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Improving drainage

water can permeate this alternative asphalt
This alternate paving surface allows water to permeate the asphalt. Also, the design enables better soil aeration, which can improve root growth and overall tree health.

Water running off a site can carry soil, pesticides and fertilizers which contribute to environmental degradation. Soil is often graded (shaped) to keep as much water on the site as possible.

Water can be channeled by creating subtle swales and berms providing better drainage over much of the site, but wetter conditions where water collects. This might improve drainage enough to expand the pallet of trees suited for the site. In most instances, redirected water should be kept on site, not channeled to streets or streams. This reduces runoff and sedimentation in streams by allowing it to percolate through the soil or evaporate.

Grade changes are common on large-scale landscape jobs, but often not practical for the homeowner. Consider installing gutters on a home or office building and directing water to an area that drains well. Or collect it in a cistern (large container) and use it for irrigation. French drains (a sloping trench filled with large stones) can also be constructed to channel water to a lower area. Be sure to divert runoff away from existing trees because flooding could kill them, especially if soil drains poorly.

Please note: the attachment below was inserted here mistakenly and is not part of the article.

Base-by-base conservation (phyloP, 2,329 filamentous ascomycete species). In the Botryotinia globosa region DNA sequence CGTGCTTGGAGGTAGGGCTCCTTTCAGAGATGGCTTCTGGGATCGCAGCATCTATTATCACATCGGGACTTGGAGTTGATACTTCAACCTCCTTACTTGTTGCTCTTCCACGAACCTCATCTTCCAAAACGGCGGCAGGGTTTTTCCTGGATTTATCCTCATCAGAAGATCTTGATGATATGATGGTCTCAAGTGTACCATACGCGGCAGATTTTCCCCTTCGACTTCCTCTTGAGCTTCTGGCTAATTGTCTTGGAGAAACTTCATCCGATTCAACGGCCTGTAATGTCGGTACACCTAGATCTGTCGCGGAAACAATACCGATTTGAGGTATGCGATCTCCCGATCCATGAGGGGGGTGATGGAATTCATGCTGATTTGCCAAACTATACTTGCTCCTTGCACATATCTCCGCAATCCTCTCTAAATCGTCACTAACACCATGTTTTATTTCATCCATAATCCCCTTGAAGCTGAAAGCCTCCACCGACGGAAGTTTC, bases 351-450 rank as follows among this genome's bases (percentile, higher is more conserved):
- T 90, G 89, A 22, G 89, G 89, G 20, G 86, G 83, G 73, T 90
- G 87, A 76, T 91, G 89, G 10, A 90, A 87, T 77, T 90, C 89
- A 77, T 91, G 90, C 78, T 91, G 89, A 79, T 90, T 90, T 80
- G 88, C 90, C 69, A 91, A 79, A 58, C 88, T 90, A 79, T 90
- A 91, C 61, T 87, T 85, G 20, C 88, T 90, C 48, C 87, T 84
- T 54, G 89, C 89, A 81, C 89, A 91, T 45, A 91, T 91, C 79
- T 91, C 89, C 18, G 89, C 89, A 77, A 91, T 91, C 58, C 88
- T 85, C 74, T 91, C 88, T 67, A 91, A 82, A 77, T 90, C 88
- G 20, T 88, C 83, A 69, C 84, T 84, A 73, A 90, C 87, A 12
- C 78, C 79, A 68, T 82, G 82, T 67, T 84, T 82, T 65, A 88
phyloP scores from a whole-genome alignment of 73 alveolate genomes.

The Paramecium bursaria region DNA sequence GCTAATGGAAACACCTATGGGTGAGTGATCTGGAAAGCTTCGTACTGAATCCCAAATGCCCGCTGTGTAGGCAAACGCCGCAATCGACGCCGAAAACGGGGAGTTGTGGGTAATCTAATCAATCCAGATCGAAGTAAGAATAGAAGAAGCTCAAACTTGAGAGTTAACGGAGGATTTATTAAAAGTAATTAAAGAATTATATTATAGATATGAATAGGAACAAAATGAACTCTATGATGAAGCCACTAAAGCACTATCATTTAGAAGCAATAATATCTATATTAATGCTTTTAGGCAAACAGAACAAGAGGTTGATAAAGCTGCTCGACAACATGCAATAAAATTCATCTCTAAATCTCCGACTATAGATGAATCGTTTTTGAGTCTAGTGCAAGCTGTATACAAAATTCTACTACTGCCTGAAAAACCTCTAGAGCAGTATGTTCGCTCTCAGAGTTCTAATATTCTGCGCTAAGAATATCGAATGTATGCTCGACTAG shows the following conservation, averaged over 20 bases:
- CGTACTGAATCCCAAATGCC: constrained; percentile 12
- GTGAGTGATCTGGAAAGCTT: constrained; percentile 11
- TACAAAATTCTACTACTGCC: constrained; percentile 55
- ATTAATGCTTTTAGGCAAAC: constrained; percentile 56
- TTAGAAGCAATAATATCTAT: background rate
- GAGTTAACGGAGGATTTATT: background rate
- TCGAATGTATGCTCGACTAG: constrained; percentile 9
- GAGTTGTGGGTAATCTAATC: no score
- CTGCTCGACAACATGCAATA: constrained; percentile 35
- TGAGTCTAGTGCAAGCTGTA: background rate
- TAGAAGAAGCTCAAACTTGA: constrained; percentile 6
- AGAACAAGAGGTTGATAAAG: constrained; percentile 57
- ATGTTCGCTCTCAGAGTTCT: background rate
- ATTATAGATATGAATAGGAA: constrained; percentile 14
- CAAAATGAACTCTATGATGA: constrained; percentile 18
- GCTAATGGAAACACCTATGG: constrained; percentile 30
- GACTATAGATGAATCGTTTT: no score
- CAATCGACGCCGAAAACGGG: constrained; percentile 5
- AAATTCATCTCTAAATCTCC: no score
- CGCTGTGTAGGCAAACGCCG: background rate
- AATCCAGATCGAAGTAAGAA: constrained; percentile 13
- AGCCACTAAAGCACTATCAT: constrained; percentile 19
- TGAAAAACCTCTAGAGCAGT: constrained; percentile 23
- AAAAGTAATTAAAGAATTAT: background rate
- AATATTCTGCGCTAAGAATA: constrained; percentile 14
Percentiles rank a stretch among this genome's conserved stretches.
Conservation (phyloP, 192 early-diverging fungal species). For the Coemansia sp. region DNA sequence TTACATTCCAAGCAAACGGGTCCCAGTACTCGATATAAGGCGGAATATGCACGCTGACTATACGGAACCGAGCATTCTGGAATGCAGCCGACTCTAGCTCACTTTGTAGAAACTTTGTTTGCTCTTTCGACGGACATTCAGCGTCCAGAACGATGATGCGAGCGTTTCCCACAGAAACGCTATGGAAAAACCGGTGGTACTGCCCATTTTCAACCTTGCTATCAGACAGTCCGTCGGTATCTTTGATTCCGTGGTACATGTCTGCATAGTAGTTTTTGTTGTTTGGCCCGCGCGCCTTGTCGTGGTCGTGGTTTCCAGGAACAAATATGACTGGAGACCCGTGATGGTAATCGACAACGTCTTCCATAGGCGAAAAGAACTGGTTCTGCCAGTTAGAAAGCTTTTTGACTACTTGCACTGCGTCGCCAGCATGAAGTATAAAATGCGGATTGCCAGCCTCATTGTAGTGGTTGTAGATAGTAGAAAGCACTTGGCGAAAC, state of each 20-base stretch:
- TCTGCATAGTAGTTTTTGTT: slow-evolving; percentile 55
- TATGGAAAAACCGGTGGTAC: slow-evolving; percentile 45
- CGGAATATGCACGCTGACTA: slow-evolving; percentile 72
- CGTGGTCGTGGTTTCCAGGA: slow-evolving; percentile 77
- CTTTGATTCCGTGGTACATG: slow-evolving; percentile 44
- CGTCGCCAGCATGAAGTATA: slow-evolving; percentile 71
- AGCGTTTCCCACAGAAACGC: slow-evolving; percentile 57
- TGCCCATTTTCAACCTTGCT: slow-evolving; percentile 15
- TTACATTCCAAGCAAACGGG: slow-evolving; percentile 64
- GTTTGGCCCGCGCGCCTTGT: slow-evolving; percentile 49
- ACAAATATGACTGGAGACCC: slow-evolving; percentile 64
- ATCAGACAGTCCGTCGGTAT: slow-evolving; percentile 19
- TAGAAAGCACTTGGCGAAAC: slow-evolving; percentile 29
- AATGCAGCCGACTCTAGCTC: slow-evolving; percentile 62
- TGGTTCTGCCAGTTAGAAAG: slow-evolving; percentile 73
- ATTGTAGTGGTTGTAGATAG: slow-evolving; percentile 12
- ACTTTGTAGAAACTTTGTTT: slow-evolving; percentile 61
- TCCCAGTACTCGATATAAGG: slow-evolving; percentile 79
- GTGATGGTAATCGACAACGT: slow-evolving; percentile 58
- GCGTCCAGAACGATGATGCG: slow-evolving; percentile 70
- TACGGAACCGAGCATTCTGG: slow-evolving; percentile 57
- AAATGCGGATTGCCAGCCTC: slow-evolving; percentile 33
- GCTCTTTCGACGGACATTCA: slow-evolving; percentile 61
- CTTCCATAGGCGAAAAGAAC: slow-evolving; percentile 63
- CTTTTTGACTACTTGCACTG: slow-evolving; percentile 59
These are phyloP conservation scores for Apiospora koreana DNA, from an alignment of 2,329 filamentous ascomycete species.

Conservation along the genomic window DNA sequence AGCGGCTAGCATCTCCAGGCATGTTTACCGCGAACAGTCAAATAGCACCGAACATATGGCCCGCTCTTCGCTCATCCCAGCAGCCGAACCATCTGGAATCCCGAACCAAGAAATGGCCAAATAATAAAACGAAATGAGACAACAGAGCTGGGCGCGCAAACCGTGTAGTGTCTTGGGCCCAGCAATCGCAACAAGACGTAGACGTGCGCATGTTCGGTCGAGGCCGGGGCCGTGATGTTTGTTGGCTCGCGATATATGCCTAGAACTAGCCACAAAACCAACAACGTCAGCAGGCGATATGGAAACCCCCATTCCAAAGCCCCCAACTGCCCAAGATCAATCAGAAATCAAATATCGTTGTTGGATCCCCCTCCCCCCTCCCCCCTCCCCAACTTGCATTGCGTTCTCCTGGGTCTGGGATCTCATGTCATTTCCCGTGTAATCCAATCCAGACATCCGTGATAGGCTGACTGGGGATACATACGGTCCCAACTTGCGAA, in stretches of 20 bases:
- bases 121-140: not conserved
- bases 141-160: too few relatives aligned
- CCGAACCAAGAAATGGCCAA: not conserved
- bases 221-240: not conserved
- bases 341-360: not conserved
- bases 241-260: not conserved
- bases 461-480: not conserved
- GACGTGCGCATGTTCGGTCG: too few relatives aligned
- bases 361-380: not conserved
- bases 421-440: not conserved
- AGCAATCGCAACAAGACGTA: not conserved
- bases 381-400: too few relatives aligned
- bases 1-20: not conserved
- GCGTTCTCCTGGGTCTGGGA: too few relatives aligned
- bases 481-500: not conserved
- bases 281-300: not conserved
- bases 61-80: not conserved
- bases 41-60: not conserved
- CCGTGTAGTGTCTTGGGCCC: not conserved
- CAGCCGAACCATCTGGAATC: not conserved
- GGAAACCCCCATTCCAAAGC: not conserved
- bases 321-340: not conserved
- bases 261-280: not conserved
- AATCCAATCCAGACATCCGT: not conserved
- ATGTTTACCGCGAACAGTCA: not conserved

Drainage in compacted soil can be improved by breaking through the compacted layer and into loose subsoil beneath. This allows water to flow into the underlying soil. This is normally done with a heavy piece of equipment.

Placing gravel by itself at the bottom of a planting area does not improve drainage or plant growth in wet soil. Excess water collected in the gravel layer must be piped to a lower area such as the street or sewer. Perforated pipe surrounded by geotextile fabric to keep soil from entering the pipe is recommended for this task. They are sometimes used to withdraw standing water out of the soil.

One or two vertical pipes are sometimes installed in the backfill soil in compacted soil with the hopes of improving aeration and root growth in the deeper soil depths. Studies show that they slightly improve aeration very close to the pipe but have little influence away from the pipe (Bassuk, 1993). To be effective, many vertical vent pipes may have to be installed very close together. In addition, some practitioners report that these devices clog with debris making them ineffective.

If the site is located in a low spot where surface water collects from surrounding areas, tilling or otherwise loosening the soil will not help. Correct this with underground or French drains, diversion ditches to prevent water from draining into the area, or adding soil to raise the elevation.